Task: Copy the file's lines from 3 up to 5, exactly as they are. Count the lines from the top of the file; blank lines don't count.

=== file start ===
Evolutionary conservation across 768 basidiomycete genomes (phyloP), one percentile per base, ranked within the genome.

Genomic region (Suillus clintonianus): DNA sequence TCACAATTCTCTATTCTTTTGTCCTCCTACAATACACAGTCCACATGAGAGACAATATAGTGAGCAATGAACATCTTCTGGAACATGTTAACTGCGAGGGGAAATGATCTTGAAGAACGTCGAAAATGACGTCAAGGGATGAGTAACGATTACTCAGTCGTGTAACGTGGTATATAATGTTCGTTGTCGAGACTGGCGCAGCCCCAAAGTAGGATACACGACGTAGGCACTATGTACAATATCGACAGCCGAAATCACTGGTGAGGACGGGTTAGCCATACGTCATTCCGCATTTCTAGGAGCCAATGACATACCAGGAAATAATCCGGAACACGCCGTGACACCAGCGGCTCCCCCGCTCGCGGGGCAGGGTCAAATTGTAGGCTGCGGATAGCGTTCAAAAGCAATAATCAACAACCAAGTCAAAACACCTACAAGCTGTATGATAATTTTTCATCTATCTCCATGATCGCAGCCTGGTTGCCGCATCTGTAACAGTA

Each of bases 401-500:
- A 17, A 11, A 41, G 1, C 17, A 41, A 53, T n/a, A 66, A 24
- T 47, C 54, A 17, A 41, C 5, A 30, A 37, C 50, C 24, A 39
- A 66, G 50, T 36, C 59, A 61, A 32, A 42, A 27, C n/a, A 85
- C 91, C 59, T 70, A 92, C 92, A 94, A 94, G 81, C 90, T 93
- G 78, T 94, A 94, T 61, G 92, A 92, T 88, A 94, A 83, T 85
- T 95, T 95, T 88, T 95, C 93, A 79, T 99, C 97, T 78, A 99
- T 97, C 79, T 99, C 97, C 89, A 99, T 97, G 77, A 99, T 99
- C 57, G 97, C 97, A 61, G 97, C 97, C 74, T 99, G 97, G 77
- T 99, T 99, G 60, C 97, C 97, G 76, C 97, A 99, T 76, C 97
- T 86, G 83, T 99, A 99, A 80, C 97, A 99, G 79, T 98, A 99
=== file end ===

Each of bases 401-500:
- A 17, A 11, A 41, G 1, C 17, A 41, A 53, T n/a, A 66, A 24
- T 47, C 54, A 17, A 41, C 5, A 30, A 37, C 50, C 24, A 39